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With all this good news, why is Labour so low in the polls? We asked Joan Burton...

The Tánaiste answered questions about Labour’s low poll ratings today.

Joan Burton
Joan Burton
Image: Sam Boal/Photocall Ireland

JOAN BURTON WAS among the ministers to come out hailing the latest positive employment figures today.

The CSO today released its Quarterly National Household survey which found that the seasonally adjusted unemployment rate has fallen from 11.1 per cent to 10.4 per cent in the year – the tenth successive quarter that unemployment has declined on an annual basis.

The number of people in employment has increased by nearly 30,000 in the last year and Burton declared herself “really pleased” with the latest numbers, specifically citing the fall in long-term unemployment.

In addition, we also learned today that the yield on a 10-year Irish government bond has fallen to below 1 per cent for the first time in the history of the State.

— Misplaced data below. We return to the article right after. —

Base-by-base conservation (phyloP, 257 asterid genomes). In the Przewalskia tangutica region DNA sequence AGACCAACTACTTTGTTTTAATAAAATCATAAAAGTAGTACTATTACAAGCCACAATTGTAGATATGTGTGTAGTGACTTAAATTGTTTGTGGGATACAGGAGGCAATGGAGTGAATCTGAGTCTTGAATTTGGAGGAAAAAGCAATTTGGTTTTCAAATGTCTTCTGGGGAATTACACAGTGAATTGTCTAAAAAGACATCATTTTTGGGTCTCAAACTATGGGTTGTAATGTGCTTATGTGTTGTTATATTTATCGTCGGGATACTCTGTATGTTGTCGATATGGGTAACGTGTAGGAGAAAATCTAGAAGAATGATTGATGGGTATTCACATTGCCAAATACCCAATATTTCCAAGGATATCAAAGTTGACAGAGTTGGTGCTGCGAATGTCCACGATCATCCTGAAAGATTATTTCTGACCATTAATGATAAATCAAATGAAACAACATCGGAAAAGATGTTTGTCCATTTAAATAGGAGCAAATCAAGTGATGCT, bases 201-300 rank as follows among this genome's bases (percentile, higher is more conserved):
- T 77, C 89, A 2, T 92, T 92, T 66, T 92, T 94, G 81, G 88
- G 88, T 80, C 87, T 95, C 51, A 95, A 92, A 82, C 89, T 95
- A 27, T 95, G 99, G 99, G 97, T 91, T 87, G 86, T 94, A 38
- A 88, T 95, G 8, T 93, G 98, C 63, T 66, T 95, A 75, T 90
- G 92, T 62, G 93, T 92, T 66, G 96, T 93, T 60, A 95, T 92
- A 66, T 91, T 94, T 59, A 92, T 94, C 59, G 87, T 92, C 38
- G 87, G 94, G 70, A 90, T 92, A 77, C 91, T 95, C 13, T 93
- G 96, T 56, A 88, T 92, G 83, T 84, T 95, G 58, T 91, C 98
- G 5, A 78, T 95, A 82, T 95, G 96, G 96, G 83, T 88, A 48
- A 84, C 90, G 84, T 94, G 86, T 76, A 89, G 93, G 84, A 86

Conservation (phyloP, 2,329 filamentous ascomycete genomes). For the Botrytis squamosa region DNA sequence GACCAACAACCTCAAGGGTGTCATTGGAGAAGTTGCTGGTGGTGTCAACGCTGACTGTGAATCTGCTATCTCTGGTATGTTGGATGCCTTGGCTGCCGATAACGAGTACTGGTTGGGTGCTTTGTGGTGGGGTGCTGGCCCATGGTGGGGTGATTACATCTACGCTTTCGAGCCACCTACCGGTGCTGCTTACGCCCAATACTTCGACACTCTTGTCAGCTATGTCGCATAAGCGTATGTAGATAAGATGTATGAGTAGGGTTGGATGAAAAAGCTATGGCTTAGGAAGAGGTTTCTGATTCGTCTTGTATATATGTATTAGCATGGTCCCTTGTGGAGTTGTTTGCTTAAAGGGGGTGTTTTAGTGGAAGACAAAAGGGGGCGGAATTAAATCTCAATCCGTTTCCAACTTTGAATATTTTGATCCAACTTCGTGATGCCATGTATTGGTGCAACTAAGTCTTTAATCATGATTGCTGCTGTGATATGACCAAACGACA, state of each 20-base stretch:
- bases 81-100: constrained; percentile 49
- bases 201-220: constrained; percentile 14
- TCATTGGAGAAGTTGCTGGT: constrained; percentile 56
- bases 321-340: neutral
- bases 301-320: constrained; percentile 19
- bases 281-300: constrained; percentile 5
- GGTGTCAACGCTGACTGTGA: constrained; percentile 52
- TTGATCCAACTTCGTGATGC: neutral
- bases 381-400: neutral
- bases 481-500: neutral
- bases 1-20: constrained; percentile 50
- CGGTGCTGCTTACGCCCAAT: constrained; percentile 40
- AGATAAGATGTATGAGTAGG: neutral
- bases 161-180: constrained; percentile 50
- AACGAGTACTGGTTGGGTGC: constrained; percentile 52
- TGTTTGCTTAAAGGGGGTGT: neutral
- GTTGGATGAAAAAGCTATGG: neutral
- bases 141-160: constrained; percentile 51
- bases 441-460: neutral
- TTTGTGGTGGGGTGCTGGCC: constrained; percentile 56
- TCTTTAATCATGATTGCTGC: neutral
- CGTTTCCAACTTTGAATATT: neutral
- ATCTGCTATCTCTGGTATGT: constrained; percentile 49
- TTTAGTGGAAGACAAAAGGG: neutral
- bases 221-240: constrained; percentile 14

Despite all this good news for the coalition, the weekend’s Red C/Sunday Business Post poll showed how Labour has fallen two points to a low of 7 per cent.

So, four years to the day since the last general election and with all this good economic news, why is Burton’s party struggling in the polls? Here’s what she said:


Source: hughoconnellthejournal.ie/SoundCloud

Later during the same media event in Government Buildings today, Burton was asked whether Labour would be better off with her predecessor Eamon Gilmore still being leader.

“I never thought it was going be a bed of roses,” she joked, before adding: “But what I am very confident about is that the Labour party has a good very story to tell.”

She said that the coalition had addressed a number of social issues in recent years and had also dealt with the “rough hand” it was given in terms of the economy.

Burton said the judgment of some opposition parties that the restructuring of the promissory note arrangement in 2013 would be ‘a disaster’ was incorrect.

“They were so wrong,” she added. 

Read: This is going to be the longest general election campaign in history

Snapshots: Here’s what four years in government does to you…

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Hugh O'Connell

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